Got skin care on your mind? Rethinking your hair–everywhere? Consider what fur is for.  Remember that supposedly useless appendix? Turns out it’s not so useless at all. Who says “milk does a body good”? I think it’s all the folks who mass produce that white stuff that is passed off as milk. It’s not. It’s something else entirely in my opinion. Is The Jungle Book one of your favorite stories? If so, I think you’ll enjoy The Wild Life of Our Bodies even more. Yes, it does have a tiger story in it–a real one about man/woman eating tigers. Ever wonder about the connection between our sight and our biology? Why do we behave as we do? Some tantalizing ideas are planted in Dunn’s mind garden–and they’re well worth watering.

Are you simply looking for some very good science writing with comic relief? Apparently Rob Dunn has a sense of humor and is not afraid of sharing it in his writing.  This is a very cool thing because it makes Dunn’s writing so very engaging rather than stiflingly pedantic. This is truly an accessible book about very serious science. Do not be afraid of it! Dunn is not out to clobber readers with a massive ego. He’s trying to sow some seriously potential seeds for hope for our future survival as a species. Part VII of his book, “The Future of Human Nature” focuses on “The Reluctant Revolutionary of Hope”  — Dickson Despommier. If you read no other part of this book except the last 26 pages–well then let it be these 26 pages.

If you care to read more than twenty-six pages other delicious tidbits await to tantalize your tongue (oh yes, you will learn a few things about tongues and taste buds too):  the story of Tim White’s discovery of Ardi; Debra Wade’s struggle to deal with Crohn’s; why the “bubble boy” died; Reynier’s long, long-term research in Paris to create a germ free world; an appendectomy performed in a submarine –complete with spoons and fingernail clippers; why we’ve done the weird thing of breeding beautiful roses without scent (a choice which baffles me to no end); a great deal about human fear of snakes–and quite a variety of other things–including the ways of leaf cutter ants.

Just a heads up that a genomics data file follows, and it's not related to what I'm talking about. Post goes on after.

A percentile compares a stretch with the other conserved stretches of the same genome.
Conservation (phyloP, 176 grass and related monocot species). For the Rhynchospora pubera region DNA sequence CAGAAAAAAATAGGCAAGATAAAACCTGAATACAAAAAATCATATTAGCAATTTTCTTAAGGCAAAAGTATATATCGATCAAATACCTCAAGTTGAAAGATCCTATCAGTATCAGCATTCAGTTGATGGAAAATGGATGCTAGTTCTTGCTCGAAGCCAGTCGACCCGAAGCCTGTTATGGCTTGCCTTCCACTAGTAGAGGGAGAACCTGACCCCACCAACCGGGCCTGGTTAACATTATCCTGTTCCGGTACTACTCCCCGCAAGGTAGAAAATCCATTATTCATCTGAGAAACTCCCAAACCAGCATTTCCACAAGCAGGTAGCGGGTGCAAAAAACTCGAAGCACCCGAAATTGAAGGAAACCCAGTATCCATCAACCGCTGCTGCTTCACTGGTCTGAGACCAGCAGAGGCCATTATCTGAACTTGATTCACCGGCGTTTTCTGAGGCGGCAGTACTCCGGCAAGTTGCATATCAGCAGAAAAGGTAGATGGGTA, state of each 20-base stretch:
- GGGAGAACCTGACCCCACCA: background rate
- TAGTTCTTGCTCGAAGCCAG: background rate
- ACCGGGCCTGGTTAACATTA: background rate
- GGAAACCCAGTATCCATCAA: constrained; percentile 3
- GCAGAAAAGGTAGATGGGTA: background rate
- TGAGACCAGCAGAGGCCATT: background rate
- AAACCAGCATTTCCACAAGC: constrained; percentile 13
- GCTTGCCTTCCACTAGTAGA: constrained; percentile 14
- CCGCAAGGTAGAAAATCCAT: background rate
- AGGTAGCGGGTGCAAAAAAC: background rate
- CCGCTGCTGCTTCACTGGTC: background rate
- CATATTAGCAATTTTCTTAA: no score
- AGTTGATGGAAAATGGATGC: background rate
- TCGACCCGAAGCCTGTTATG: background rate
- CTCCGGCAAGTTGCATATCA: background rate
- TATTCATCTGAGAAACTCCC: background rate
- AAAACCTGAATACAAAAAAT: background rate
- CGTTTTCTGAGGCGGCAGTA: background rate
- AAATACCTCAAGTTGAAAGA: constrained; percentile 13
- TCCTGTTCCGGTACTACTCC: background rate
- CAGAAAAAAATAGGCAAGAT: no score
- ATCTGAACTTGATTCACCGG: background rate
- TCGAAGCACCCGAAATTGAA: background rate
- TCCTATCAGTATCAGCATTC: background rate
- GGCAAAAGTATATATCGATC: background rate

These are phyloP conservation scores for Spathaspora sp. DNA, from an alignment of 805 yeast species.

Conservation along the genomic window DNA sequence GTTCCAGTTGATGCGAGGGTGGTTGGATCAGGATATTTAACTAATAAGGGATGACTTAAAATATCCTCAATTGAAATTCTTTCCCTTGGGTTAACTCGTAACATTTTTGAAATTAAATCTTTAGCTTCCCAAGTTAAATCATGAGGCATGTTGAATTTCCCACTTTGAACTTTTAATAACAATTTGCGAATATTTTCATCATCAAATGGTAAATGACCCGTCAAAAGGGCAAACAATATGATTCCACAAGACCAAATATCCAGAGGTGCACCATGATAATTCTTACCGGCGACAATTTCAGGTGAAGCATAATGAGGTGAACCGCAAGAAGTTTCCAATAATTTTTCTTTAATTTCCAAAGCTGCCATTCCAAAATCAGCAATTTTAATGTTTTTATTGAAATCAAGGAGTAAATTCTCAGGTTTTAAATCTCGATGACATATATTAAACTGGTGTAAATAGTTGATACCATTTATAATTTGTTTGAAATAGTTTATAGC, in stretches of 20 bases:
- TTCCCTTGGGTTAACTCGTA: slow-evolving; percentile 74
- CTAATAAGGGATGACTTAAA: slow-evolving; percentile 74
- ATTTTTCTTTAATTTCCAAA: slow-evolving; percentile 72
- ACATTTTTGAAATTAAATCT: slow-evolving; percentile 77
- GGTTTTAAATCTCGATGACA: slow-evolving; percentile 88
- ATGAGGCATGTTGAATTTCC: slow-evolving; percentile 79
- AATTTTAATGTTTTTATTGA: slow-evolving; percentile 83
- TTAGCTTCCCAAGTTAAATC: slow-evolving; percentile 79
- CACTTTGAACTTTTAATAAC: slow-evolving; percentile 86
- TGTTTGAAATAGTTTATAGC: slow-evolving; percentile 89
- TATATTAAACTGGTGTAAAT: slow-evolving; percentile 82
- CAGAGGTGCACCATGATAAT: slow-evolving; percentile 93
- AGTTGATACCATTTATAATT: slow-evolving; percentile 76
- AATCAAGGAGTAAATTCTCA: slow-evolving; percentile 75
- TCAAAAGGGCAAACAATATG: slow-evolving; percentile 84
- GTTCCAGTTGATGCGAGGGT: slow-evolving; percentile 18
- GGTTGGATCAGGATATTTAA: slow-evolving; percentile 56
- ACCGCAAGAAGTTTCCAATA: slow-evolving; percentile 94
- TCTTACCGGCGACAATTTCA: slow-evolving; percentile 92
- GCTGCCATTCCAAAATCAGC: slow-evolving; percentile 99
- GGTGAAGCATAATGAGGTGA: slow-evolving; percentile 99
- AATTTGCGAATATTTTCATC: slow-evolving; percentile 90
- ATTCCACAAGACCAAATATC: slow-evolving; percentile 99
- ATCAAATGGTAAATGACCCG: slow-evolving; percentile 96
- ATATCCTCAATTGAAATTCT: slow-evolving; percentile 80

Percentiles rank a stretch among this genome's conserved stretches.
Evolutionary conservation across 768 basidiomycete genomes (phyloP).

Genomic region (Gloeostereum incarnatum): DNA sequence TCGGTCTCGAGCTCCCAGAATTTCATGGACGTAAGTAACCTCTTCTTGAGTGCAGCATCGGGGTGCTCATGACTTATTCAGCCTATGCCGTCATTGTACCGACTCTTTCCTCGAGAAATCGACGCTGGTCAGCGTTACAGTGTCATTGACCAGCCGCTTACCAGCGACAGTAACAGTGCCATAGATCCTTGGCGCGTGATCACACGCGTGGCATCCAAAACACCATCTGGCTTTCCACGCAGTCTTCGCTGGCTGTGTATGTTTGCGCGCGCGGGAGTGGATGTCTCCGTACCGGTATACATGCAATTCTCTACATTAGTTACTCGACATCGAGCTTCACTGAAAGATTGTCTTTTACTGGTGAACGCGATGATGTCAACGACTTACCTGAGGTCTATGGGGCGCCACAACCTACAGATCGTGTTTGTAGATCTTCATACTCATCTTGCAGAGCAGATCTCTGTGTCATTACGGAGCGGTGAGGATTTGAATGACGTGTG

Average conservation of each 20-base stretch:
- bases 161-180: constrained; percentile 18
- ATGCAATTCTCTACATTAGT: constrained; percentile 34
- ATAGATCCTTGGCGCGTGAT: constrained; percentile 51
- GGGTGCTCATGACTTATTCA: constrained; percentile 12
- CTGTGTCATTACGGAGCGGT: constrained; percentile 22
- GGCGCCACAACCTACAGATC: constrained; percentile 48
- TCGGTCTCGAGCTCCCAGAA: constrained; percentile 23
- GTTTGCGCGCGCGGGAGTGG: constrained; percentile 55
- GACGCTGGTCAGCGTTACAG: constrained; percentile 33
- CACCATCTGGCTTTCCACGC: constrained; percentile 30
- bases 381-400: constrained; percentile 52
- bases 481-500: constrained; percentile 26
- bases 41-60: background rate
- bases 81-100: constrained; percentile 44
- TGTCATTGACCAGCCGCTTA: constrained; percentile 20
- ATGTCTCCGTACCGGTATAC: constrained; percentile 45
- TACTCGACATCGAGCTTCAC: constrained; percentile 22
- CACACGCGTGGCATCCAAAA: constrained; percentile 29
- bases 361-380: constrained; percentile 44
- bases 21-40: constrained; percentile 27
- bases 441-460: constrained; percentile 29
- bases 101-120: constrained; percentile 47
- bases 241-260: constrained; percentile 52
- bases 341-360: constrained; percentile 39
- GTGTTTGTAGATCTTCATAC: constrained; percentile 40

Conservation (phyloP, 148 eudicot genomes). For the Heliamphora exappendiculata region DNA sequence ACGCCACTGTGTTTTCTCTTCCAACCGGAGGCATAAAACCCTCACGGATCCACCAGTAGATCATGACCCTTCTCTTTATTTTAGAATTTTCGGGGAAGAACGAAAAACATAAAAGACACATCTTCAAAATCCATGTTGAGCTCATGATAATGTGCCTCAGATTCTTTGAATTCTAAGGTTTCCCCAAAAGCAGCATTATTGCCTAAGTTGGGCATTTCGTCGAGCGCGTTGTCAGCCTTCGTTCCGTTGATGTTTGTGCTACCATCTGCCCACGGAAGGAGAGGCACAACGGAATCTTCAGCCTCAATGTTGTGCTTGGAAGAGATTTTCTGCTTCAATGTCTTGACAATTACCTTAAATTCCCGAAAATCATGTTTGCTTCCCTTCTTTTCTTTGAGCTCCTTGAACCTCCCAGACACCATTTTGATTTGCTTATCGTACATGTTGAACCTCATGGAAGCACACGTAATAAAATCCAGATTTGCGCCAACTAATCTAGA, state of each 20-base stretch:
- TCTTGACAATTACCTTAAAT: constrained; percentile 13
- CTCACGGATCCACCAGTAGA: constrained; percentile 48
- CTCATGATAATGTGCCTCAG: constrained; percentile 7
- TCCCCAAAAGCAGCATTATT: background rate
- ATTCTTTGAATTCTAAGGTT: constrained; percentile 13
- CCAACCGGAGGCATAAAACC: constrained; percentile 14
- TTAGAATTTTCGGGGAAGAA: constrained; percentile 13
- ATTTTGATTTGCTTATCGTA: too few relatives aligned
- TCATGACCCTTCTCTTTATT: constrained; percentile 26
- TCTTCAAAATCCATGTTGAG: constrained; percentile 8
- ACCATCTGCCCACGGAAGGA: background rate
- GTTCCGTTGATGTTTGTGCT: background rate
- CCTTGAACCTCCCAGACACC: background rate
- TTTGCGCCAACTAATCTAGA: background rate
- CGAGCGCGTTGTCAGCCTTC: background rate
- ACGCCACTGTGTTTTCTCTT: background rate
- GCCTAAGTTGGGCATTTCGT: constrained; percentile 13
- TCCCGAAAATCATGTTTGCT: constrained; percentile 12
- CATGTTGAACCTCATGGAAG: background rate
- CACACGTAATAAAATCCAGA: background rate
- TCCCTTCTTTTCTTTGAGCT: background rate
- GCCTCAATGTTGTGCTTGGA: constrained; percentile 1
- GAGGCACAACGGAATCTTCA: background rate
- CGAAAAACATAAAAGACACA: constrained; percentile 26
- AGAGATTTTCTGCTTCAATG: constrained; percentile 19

If I were writing reviews for employment, and therefore funds, I’d give Rob Dunn’s The Wild Life of Our Bodies a full five-star rating (as in five out of five possible stars). I don’t currently write for monetary rewards. So there’s no cash incentive for me to praise Dunn’s personable writing, vision, and thinking. But praise I do.  Having read enough deadly dry scientific texts in another life I can appreciate what Rob Dunn offers–science ideas presented in a manner that entices one to explore further rather to retreat after being bludgeoned by a massive ego swimming in incomprehensible jargon.  Go forth and discover The Wild Life of Our Bodies–read, learn, and share widely. Please! How our future as a species unfolds may well depend on such seeds.